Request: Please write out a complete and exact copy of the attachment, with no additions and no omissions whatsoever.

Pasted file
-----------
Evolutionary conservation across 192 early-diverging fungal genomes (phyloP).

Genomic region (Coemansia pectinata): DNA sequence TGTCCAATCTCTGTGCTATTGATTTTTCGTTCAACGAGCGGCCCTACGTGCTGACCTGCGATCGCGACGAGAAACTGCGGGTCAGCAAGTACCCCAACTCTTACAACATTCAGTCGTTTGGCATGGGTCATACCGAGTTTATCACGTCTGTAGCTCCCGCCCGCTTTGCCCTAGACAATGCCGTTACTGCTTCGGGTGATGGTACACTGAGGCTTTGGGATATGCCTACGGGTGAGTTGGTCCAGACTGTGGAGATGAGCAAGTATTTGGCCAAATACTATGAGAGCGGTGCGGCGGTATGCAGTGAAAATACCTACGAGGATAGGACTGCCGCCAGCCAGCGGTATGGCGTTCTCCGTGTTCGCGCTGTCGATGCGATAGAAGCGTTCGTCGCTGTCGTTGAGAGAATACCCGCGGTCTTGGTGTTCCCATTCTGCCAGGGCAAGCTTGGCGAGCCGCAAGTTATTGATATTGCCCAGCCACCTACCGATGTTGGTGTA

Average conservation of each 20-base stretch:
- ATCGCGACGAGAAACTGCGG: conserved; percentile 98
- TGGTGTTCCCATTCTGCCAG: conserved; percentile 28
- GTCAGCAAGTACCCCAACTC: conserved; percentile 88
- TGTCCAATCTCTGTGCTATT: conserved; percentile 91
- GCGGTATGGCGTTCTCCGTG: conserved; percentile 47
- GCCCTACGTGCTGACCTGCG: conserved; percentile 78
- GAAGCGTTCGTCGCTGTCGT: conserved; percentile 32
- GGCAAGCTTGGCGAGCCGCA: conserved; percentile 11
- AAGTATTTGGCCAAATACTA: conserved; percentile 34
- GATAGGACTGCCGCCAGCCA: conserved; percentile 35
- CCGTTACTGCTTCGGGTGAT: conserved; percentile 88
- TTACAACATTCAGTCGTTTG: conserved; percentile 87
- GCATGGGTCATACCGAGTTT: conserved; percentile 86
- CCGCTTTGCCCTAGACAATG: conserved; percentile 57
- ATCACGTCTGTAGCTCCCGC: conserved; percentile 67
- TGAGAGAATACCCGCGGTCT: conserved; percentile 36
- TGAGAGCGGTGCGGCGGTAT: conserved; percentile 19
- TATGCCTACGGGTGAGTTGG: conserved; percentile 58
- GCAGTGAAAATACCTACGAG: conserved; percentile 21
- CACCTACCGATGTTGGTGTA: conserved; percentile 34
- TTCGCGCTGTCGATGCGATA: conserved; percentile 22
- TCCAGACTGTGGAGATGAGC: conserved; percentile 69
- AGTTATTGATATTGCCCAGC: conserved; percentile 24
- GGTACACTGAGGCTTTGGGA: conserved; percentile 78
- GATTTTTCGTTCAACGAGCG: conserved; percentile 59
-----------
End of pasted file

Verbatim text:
Evolutionary conservation across 192 early-diverging fungal genomes (phyloP).

Genomic region (Coemansia pectinata): DNA sequence TGTCCAATCTCTGTGCTATTGATTTTTCGTTCAACGAGCGGCCCTACGTGCTGACCTGCGATCGCGACGAGAAACTGCGGGTCAGCAAGTACCCCAACTCTTACAACATTCAGTCGTTTGGCATGGGTCATACCGAGTTTATCACGTCTGTAGCTCCCGCCCGCTTTGCCCTAGACAATGCCGTTACTGCTTCGGGTGATGGTACACTGAGGCTTTGGGATATGCCTACGGGTGAGTTGGTCCAGACTGTGGAGATGAGCAAGTATTTGGCCAAATACTATGAGAGCGGTGCGGCGGTATGCAGTGAAAATACCTACGAGGATAGGACTGCCGCCAGCCAGCGGTATGGCGTTCTCCGTGTTCGCGCTGTCGATGCGATAGAAGCGTTCGTCGCTGTCGTTGAGAGAATACCCGCGGTCTTGGTGTTCCCATTCTGCCAGGGCAAGCTTGGCGAGCCGCAAGTTATTGATATTGCCCAGCCACCTACCGATGTTGGTGTA

Average conservation of each 20-base stretch:
- ATCGCGACGAGAAACTGCGG: conserved; percentile 98
- TGGTGTTCCCATTCTGCCAG: conserved; percentile 28
- GTCAGCAAGTACCCCAACTC: conserved; percentile 88
- TGTCCAATCTCTGTGCTATT: conserved; percentile 91
- GCGGTATGGCGTTCTCCGTG: conserved; percentile 47
- GCCCTACGTGCTGACCTGCG: conserved; percentile 78
- GAAGCGTTCGTCGCTGTCGT: conserved; percentile 32
- GGCAAGCTTGGCGAGCCGCA: conserved; percentile 11
- AAGTATTTGGCCAAATACTA: conserved; percentile 34
- GATAGGACTGCCGCCAGCCA: conserved; percentile 35
- CCGTTACTGCTTCGGGTGAT: conserved; percentile 88
- TTACAACATTCAGTCGTTTG: conserved; percentile 87
- GCATGGGTCATACCGAGTTT: conserved; percentile 86
- CCGCTTTGCCCTAGACAATG: conserved; percentile 57
- ATCACGTCTGTAGCTCCCGC: conserved; percentile 67
- TGAGAGAATACCCGCGGTCT: conserved; percentile 36
- TGAGAGCGGTGCGGCGGTAT: conserved; percentile 19
- TATGCCTACGGGTGAGTTGG: conserved; percentile 58
- GCAGTGAAAATACCTACGAG: conserved; percentile 21
- CACCTACCGATGTTGGTGTA: conserved; percentile 34
- TTCGCGCTGTCGATGCGATA: conserved; percentile 22
- TCCAGACTGTGGAGATGAGC: conserved; percentile 69
- AGTTATTGATATTGCCCAGC: conserved; percentile 24
- GGTACACTGAGGCTTTGGGA: conserved; percentile 78
- GATTTTTCGTTCAACGAGCG: conserved; percentile 59